February 2012 – I am a 2%’er. Apparently, and I wouldn’t know this until later (much later!) that less than 2% of all entrepreneurial startups achieve successful exit. The experience of raising $8Million, launching a technology software startup that received consumer traction, and having a private equity firm acquire us was incredible! But now what? As I sat on a rock overlooking the ocean in San Diego, CA, I thought back to how it was just 7 years earlier that I had done the same to envision what was to come. “Now what?” was the question I was asking myself again, looking to the horizon where the sky meets the Pacific.
I knew that I enjoyed the private equity experience, and after a few moments determined that was what I wanted to do next. I wasn’t a total stranger to the financial space, having my formal education in Accounting and spending my formative years working in Strategic Planning and Finance. In the 9-years since that day, I’ve built something that I’m very proud of and I’d ike to share with you 9-lessons I’ve learned along the way.
Lesson #1 – Define Your “What?”
What are you made of and what do you offer? This is the “metal” that has been tested at Tip of the Spear everyday. We’ve “pivoted” over the years with different ventures, but the one mainstay was that we are “what” others should desire to be (Namely a group that puts forth A+ effort and content deliverables).
Lesson #2 – More People, More Problems
If you’ve hired as a part of your leadership journey, you know the pitfalls that can come with doing so. We’ve been at different times over the 9-years a small and big organization. I’m happy to say that we’ve settled on a model for the future that includes clustered growth.
Lesson #3 – Think Strategically, Act Tactfully
In the heat of business, I want to win. I assume you do as well. However, and this was key for me, those “win” moments or victories that I sought to win were often at the expense of the war. I was reminded to think strategically and to act tactfully by an executive coach. The difference in thought/action appears in everything we do now.
Lesson #4 – It’s Lonely at the Top
I originally had a partner at Tip of the Spear Ventures. They were a silent partner that was low on injecting capital, but high on injecting their opinion. At about the three year mark we determined that parting company was best for the company (and us as individuals). I would rather be lonely than miserable.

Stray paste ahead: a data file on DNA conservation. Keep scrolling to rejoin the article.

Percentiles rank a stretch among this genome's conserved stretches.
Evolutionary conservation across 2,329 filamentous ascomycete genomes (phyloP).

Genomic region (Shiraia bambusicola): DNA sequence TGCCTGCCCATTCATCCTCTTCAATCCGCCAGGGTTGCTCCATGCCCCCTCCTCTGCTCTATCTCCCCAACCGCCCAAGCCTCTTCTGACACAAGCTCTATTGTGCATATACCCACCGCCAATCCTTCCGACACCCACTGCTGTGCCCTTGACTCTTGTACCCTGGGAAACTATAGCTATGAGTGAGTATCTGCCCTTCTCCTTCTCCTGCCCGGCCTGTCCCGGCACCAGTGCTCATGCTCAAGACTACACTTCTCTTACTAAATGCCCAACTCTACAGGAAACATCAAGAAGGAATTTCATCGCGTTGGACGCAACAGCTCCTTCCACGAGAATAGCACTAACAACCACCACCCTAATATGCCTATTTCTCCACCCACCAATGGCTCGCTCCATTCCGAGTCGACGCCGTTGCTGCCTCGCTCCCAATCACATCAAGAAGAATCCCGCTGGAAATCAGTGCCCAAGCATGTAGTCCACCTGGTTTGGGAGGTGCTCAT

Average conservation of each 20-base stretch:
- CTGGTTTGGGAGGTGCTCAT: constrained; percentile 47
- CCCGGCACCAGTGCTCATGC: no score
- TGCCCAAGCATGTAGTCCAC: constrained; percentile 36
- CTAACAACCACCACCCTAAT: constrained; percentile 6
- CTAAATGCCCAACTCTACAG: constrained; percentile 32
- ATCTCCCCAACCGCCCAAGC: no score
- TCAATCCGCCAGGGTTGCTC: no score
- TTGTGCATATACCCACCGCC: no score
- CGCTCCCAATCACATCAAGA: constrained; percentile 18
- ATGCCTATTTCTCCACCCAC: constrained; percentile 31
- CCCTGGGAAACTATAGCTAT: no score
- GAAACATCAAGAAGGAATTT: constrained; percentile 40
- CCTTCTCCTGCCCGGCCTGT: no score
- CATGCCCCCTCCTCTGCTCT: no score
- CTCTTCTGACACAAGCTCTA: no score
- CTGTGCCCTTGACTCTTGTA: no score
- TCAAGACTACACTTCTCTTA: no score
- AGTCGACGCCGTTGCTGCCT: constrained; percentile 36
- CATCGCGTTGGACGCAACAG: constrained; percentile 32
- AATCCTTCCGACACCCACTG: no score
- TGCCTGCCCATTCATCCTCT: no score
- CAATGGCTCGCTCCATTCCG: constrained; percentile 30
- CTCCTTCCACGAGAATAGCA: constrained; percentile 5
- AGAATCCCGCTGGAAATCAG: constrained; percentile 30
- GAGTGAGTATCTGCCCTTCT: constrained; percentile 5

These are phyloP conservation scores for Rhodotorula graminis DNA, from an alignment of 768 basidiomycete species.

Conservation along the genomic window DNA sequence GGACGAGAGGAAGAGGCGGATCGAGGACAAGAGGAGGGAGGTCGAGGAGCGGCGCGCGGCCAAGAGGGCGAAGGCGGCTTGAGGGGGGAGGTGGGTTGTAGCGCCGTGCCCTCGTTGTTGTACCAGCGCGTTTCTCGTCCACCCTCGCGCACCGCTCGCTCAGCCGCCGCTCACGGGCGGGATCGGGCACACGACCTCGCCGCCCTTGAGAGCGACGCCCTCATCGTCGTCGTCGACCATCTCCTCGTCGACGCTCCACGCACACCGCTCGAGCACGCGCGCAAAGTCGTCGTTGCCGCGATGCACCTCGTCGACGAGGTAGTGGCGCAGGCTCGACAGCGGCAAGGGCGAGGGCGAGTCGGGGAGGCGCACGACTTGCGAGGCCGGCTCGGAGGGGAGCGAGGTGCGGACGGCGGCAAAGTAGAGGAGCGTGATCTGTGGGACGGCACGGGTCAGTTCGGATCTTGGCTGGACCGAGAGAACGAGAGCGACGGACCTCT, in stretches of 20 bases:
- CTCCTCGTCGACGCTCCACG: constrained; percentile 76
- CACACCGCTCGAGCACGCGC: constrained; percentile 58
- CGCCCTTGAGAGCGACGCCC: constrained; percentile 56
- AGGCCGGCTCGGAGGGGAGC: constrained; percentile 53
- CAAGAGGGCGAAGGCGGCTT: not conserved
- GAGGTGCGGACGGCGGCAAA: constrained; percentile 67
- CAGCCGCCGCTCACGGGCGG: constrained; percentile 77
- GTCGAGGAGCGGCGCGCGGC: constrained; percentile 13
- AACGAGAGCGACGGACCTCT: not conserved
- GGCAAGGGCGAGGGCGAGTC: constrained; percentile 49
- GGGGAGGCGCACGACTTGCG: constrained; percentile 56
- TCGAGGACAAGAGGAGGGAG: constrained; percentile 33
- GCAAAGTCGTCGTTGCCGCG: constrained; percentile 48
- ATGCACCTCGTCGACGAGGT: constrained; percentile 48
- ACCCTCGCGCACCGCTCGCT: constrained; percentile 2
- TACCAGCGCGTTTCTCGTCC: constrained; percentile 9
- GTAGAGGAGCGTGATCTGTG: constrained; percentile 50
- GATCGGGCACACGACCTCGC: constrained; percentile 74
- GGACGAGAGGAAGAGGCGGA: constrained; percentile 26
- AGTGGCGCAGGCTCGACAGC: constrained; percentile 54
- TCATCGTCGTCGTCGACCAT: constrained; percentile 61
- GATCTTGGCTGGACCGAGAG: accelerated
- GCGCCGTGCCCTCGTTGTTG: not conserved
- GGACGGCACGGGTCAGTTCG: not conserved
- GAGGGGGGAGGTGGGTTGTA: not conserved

Lesson #5 – It’s Lonely (but Don’t Go It Alone!)
This piggybacks off of Lesson #4… Even though you’re alone at the leadership helm of your firm/organization, you don’t need to go it alone! While opinions are like you know whats, if you tactfully align with peers/mentors you’ll achieve desired strategic outcomes faster.
Lesson #6 – Change Lives!
Opportunities to make money are everywhere, especially if you look for them! What might be even less obvious is the ability to change lives. I’ve been fortunate to receive recognition that what I was doing was actually making a difference for the people that I worked with. It is simultaneously humbling and rewarding.
Lesson #7 – Time…
You, me, everyone only has 24-hours in a day. What are you doing with it that maximizes your efforts?
Lesson #8 – Agility
While processes and procedures form the structure of a successful business, the ability to be agile is a key differentiator. Want to stand out from the crowded crowd? Become agile!
Lesson #9 – It takes Blood, Sweat, & Spears!
I sometimes have to pinch myself… I’m a city kid from Detroit that was as my Mother says “Born in the shadow of a Ford manufacturing plant’s smokestack.” How far I’ve come has only been limited by my ability to imagine, visualize, and then take action. At one of our Boot Camps a few years back in Las Vegas, one of the participants accurately summarized that “Success takes blood, sweat, and tears!” The conversation morphed to one of “Blood, Sweat, and Spears!” which has stuck with us ever since (We’re running another Boot Camp starting 2.21.2021 for those seeking Entrepreneurship Through Acquisition).
These past 9-years have taught me so much, and I know that the next year will be even more insightful. I’m determined to further establish in our ninth year the foundation that will drive the firm forward for the next two decades. I recognize that what worked in the past might not necessarily work in the future, so we will have to continue to evolve. It is my goal to build an institution that outlasts me and continues serving entrepreneurs for generations to come.